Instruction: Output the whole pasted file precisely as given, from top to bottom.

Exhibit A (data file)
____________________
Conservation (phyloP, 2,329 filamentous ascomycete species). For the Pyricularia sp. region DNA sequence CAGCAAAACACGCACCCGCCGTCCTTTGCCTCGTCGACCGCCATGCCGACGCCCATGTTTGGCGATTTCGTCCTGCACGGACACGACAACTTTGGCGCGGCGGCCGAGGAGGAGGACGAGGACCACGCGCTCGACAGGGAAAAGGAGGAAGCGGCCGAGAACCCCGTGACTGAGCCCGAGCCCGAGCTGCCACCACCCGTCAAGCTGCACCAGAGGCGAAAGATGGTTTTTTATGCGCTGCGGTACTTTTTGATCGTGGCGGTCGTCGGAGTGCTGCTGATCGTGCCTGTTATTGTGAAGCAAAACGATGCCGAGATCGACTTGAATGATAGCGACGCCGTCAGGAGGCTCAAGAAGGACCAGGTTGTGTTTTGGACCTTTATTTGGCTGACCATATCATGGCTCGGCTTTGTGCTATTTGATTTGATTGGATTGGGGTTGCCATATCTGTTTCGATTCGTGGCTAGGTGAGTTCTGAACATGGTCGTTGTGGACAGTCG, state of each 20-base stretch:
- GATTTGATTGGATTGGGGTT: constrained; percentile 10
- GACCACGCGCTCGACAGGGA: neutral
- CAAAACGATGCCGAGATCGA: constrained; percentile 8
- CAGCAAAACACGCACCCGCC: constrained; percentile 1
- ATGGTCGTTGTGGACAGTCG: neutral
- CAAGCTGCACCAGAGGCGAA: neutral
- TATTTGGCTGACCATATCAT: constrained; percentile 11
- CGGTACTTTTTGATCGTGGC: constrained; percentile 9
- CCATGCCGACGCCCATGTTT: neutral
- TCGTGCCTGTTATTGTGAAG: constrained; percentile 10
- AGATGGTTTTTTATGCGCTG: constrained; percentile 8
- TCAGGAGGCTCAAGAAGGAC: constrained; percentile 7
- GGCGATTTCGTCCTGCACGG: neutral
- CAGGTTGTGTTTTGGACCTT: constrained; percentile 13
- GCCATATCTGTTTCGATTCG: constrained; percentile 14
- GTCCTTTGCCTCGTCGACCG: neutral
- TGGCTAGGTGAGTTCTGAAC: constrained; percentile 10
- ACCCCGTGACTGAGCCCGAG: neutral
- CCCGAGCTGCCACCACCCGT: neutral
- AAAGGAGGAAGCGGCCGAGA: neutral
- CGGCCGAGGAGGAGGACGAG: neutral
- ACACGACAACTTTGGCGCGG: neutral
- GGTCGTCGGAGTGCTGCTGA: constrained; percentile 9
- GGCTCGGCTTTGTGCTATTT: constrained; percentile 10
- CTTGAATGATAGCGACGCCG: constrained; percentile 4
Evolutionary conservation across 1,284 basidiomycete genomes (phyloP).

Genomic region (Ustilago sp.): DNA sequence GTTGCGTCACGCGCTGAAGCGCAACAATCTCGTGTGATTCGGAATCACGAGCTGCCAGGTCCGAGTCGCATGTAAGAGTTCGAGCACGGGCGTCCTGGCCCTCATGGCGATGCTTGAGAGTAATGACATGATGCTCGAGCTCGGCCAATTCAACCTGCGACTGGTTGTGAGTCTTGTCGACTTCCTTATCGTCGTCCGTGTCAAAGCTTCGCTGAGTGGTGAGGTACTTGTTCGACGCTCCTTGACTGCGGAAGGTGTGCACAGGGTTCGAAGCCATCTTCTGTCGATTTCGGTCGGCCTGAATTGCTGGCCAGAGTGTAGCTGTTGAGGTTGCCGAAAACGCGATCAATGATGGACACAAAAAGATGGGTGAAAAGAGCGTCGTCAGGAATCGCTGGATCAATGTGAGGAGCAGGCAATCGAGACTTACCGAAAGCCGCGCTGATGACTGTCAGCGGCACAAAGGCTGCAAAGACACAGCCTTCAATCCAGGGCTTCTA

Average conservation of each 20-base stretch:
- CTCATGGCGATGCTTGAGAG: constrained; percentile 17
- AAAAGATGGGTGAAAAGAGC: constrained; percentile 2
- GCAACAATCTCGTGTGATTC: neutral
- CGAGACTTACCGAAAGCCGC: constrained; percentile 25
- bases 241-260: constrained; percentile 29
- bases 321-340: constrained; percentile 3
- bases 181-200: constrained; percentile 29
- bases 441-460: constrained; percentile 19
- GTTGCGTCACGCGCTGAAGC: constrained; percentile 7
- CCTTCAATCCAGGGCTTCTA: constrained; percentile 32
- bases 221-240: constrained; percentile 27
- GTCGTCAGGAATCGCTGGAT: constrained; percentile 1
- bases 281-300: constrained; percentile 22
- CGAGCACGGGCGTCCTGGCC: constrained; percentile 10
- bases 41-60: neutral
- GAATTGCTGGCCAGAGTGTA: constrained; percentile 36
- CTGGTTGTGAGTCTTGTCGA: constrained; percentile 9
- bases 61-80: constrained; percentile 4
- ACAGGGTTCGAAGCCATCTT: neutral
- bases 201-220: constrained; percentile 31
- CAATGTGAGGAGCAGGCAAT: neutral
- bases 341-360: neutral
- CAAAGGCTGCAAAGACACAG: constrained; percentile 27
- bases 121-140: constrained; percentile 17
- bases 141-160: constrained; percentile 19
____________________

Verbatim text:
Conservation (phyloP, 2,329 filamentous ascomycete species). For the Pyricularia sp. region DNA sequence CAGCAAAACACGCACCCGCCGTCCTTTGCCTCGTCGACCGCCATGCCGACGCCCATGTTTGGCGATTTCGTCCTGCACGGACACGACAACTTTGGCGCGGCGGCCGAGGAGGAGGACGAGGACCACGCGCTCGACAGGGAAAAGGAGGAAGCGGCCGAGAACCCCGTGACTGAGCCCGAGCCCGAGCTGCCACCACCCGTCAAGCTGCACCAGAGGCGAAAGATGGTTTTTTATGCGCTGCGGTACTTTTTGATCGTGGCGGTCGTCGGAGTGCTGCTGATCGTGCCTGTTATTGTGAAGCAAAACGATGCCGAGATCGACTTGAATGATAGCGACGCCGTCAGGAGGCTCAAGAAGGACCAGGTTGTGTTTTGGACCTTTATTTGGCTGACCATATCATGGCTCGGCTTTGTGCTATTTGATTTGATTGGATTGGGGTTGCCATATCTGTTTCGATTCGTGGCTAGGTGAGTTCTGAACATGGTCGTTGTGGACAGTCG, state of each 20-base stretch:
- GATTTGATTGGATTGGGGTT: constrained; percentile 10
- GACCACGCGCTCGACAGGGA: neutral
- CAAAACGATGCCGAGATCGA: constrained; percentile 8
- CAGCAAAACACGCACCCGCC: constrained; percentile 1
- ATGGTCGTTGTGGACAGTCG: neutral
- CAAGCTGCACCAGAGGCGAA: neutral
- TATTTGGCTGACCATATCAT: constrained; percentile 11
- CGGTACTTTTTGATCGTGGC: constrained; percentile 9
- CCATGCCGACGCCCATGTTT: neutral
- TCGTGCCTGTTATTGTGAAG: constrained; percentile 10
- AGATGGTTTTTTATGCGCTG: constrained; percentile 8
- TCAGGAGGCTCAAGAAGGAC: constrained; percentile 7
- GGCGATTTCGTCCTGCACGG: neutral
- CAGGTTGTGTTTTGGACCTT: constrained; percentile 13
- GCCATATCTGTTTCGATTCG: constrained; percentile 14
- GTCCTTTGCCTCGTCGACCG: neutral
- TGGCTAGGTGAGTTCTGAAC: constrained; percentile 10
- ACCCCGTGACTGAGCCCGAG: neutral
- CCCGAGCTGCCACCACCCGT: neutral
- AAAGGAGGAAGCGGCCGAGA: neutral
- CGGCCGAGGAGGAGGACGAG: neutral
- ACACGACAACTTTGGCGCGG: neutral
- GGTCGTCGGAGTGCTGCTGA: constrained; percentile 9
- GGCTCGGCTTTGTGCTATTT: constrained; percentile 10
- CTTGAATGATAGCGACGCCG: constrained; percentile 4
Evolutionary conservation across 1,284 basidiomycete genomes (phyloP).

Genomic region (Ustilago sp.): DNA sequence GTTGCGTCACGCGCTGAAGCGCAACAATCTCGTGTGATTCGGAATCACGAGCTGCCAGGTCCGAGTCGCATGTAAGAGTTCGAGCACGGGCGTCCTGGCCCTCATGGCGATGCTTGAGAGTAATGACATGATGCTCGAGCTCGGCCAATTCAACCTGCGACTGGTTGTGAGTCTTGTCGACTTCCTTATCGTCGTCCGTGTCAAAGCTTCGCTGAGTGGTGAGGTACTTGTTCGACGCTCCTTGACTGCGGAAGGTGTGCACAGGGTTCGAAGCCATCTTCTGTCGATTTCGGTCGGCCTGAATTGCTGGCCAGAGTGTAGCTGTTGAGGTTGCCGAAAACGCGATCAATGATGGACACAAAAAGATGGGTGAAAAGAGCGTCGTCAGGAATCGCTGGATCAATGTGAGGAGCAGGCAATCGAGACTTACCGAAAGCCGCGCTGATGACTGTCAGCGGCACAAAGGCTGCAAAGACACAGCCTTCAATCCAGGGCTTCTA

Average conservation of each 20-base stretch:
- CTCATGGCGATGCTTGAGAG: constrained; percentile 17
- AAAAGATGGGTGAAAAGAGC: constrained; percentile 2
- GCAACAATCTCGTGTGATTC: neutral
- CGAGACTTACCGAAAGCCGC: constrained; percentile 25
- bases 241-260: constrained; percentile 29
- bases 321-340: constrained; percentile 3
- bases 181-200: constrained; percentile 29
- bases 441-460: constrained; percentile 19
- GTTGCGTCACGCGCTGAAGC: constrained; percentile 7
- CCTTCAATCCAGGGCTTCTA: constrained; percentile 32
- bases 221-240: constrained; percentile 27
- GTCGTCAGGAATCGCTGGAT: constrained; percentile 1
- bases 281-300: constrained; percentile 22
- CGAGCACGGGCGTCCTGGCC: constrained; percentile 10
- bases 41-60: neutral
- GAATTGCTGGCCAGAGTGTA: constrained; percentile 36
- CTGGTTGTGAGTCTTGTCGA: constrained; percentile 9
- bases 61-80: constrained; percentile 4
- ACAGGGTTCGAAGCCATCTT: neutral
- bases 201-220: constrained; percentile 31
- CAATGTGAGGAGCAGGCAAT: neutral
- bases 341-360: neutral
- CAAAGGCTGCAAAGACACAG: constrained; percentile 27
- bases 121-140: constrained; percentile 17
- bases 141-160: constrained; percentile 19